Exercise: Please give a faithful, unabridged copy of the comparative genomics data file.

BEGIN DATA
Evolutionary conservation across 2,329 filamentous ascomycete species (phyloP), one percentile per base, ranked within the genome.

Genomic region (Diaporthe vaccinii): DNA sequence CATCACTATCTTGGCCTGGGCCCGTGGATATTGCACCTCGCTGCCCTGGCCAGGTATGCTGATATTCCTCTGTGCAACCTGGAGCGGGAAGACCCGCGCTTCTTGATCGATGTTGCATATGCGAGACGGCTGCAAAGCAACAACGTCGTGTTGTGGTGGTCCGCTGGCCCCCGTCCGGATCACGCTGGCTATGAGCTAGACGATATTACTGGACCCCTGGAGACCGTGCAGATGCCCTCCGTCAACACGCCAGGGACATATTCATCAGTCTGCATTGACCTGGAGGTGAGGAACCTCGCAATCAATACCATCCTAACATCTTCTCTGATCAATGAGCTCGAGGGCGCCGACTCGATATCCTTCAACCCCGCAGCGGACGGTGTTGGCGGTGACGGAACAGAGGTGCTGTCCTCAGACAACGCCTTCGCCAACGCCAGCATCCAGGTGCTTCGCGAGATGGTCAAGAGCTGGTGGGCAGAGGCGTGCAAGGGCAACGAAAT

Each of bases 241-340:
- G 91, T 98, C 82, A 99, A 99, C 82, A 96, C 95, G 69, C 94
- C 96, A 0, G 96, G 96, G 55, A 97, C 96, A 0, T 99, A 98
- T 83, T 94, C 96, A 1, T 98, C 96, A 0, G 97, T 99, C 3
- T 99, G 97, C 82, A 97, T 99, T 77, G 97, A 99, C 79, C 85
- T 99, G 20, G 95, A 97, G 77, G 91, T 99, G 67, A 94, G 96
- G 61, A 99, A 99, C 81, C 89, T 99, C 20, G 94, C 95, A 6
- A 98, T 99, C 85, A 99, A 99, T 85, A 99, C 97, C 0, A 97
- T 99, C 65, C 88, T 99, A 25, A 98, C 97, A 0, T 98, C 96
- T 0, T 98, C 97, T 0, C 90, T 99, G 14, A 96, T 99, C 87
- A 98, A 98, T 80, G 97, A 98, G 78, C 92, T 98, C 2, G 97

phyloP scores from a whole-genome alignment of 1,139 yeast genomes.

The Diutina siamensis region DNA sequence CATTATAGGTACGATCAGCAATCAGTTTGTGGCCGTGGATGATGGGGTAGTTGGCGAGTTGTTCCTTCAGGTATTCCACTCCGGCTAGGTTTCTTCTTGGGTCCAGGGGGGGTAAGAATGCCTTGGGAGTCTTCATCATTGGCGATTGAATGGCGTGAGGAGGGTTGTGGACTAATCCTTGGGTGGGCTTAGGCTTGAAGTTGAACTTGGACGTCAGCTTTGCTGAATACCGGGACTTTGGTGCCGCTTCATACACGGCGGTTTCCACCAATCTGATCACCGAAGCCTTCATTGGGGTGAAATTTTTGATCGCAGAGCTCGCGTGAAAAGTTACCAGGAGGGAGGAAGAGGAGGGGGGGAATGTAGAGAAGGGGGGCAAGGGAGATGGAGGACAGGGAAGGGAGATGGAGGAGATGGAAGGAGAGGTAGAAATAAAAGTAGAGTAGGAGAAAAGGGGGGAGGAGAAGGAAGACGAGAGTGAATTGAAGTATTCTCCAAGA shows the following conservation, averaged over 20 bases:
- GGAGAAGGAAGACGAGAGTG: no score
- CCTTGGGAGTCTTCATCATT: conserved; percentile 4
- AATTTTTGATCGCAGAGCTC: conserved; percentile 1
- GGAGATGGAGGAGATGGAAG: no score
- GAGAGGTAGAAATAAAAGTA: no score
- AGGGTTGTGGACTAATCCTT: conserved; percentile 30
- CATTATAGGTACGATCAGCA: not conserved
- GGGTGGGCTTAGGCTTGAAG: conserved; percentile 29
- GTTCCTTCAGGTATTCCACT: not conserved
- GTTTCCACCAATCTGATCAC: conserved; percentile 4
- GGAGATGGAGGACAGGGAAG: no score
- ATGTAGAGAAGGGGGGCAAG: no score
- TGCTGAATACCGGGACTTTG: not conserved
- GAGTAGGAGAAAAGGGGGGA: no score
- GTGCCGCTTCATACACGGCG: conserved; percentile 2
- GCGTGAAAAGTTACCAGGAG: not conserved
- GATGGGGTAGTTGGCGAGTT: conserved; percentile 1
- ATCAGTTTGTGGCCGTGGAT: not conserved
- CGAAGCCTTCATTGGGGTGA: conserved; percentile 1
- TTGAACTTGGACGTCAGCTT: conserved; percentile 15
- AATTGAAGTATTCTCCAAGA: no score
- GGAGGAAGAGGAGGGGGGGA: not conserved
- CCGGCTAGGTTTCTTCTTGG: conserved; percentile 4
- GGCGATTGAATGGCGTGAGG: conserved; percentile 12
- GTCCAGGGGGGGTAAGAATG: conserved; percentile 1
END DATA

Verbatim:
Evolutionary conservation across 2,329 filamentous ascomycete species (phyloP), one percentile per base, ranked within the genome.

Genomic region (Diaporthe vaccinii): DNA sequence CATCACTATCTTGGCCTGGGCCCGTGGATATTGCACCTCGCTGCCCTGGCCAGGTATGCTGATATTCCTCTGTGCAACCTGGAGCGGGAAGACCCGCGCTTCTTGATCGATGTTGCATATGCGAGACGGCTGCAAAGCAACAACGTCGTGTTGTGGTGGTCCGCTGGCCCCCGTCCGGATCACGCTGGCTATGAGCTAGACGATATTACTGGACCCCTGGAGACCGTGCAGATGCCCTCCGTCAACACGCCAGGGACATATTCATCAGTCTGCATTGACCTGGAGGTGAGGAACCTCGCAATCAATACCATCCTAACATCTTCTCTGATCAATGAGCTCGAGGGCGCCGACTCGATATCCTTCAACCCCGCAGCGGACGGTGTTGGCGGTGACGGAACAGAGGTGCTGTCCTCAGACAACGCCTTCGCCAACGCCAGCATCCAGGTGCTTCGCGAGATGGTCAAGAGCTGGTGGGCAGAGGCGTGCAAGGGCAACGAAAT

Each of bases 241-340:
- G 91, T 98, C 82, A 99, A 99, C 82, A 96, C 95, G 69, C 94
- C 96, A 0, G 96, G 96, G 55, A 97, C 96, A 0, T 99, A 98
- T 83, T 94, C 96, A 1, T 98, C 96, A 0, G 97, T 99, C 3
- T 99, G 97, C 82, A 97, T 99, T 77, G 97, A 99, C 79, C 85
- T 99, G 20, G 95, A 97, G 77, G 91, T 99, G 67, A 94, G 96
- G 61, A 99, A 99, C 81, C 89, T 99, C 20, G 94, C 95, A 6
- A 98, T 99, C 85, A 99, A 99, T 85, A 99, C 97, C 0, A 97
- T 99, C 65, C 88, T 99, A 25, A 98, C 97, A 0, T 98, C 96
- T 0, T 98, C 97, T 0, C 90, T 99, G 14, A 96, T 99, C 87
- A 98, A 98, T 80, G 97, A 98, G 78, C 92, T 98, C 2, G 97

phyloP scores from a whole-genome alignment of 1,139 yeast genomes.

The Diutina siamensis region DNA sequence CATTATAGGTACGATCAGCAATCAGTTTGTGGCCGTGGATGATGGGGTAGTTGGCGAGTTGTTCCTTCAGGTATTCCACTCCGGCTAGGTTTCTTCTTGGGTCCAGGGGGGGTAAGAATGCCTTGGGAGTCTTCATCATTGGCGATTGAATGGCGTGAGGAGGGTTGTGGACTAATCCTTGGGTGGGCTTAGGCTTGAAGTTGAACTTGGACGTCAGCTTTGCTGAATACCGGGACTTTGGTGCCGCTTCATACACGGCGGTTTCCACCAATCTGATCACCGAAGCCTTCATTGGGGTGAAATTTTTGATCGCAGAGCTCGCGTGAAAAGTTACCAGGAGGGAGGAAGAGGAGGGGGGGAATGTAGAGAAGGGGGGCAAGGGAGATGGAGGACAGGGAAGGGAGATGGAGGAGATGGAAGGAGAGGTAGAAATAAAAGTAGAGTAGGAGAAAAGGGGGGAGGAGAAGGAAGACGAGAGTGAATTGAAGTATTCTCCAAGA shows the following conservation, averaged over 20 bases:
- GGAGAAGGAAGACGAGAGTG: no score
- CCTTGGGAGTCTTCATCATT: conserved; percentile 4
- AATTTTTGATCGCAGAGCTC: conserved; percentile 1
- GGAGATGGAGGAGATGGAAG: no score
- GAGAGGTAGAAATAAAAGTA: no score
- AGGGTTGTGGACTAATCCTT: conserved; percentile 30
- CATTATAGGTACGATCAGCA: not conserved
- GGGTGGGCTTAGGCTTGAAG: conserved; percentile 29
- GTTCCTTCAGGTATTCCACT: not conserved
- GTTTCCACCAATCTGATCAC: conserved; percentile 4
- GGAGATGGAGGACAGGGAAG: no score
- ATGTAGAGAAGGGGGGCAAG: no score
- TGCTGAATACCGGGACTTTG: not conserved
- GAGTAGGAGAAAAGGGGGGA: no score
- GTGCCGCTTCATACACGGCG: conserved; percentile 2
- GCGTGAAAAGTTACCAGGAG: not conserved
- GATGGGGTAGTTGGCGAGTT: conserved; percentile 1
- ATCAGTTTGTGGCCGTGGAT: not conserved
- CGAAGCCTTCATTGGGGTGA: conserved; percentile 1
- TTGAACTTGGACGTCAGCTT: conserved; percentile 15
- AATTGAAGTATTCTCCAAGA: no score
- GGAGGAAGAGGAGGGGGGGA: not conserved
- CCGGCTAGGTTTCTTCTTGG: conserved; percentile 4
- GGCGATTGAATGGCGTGAGG: conserved; percentile 12
- GTCCAGGGGGGGTAAGAATG: conserved; percentile 1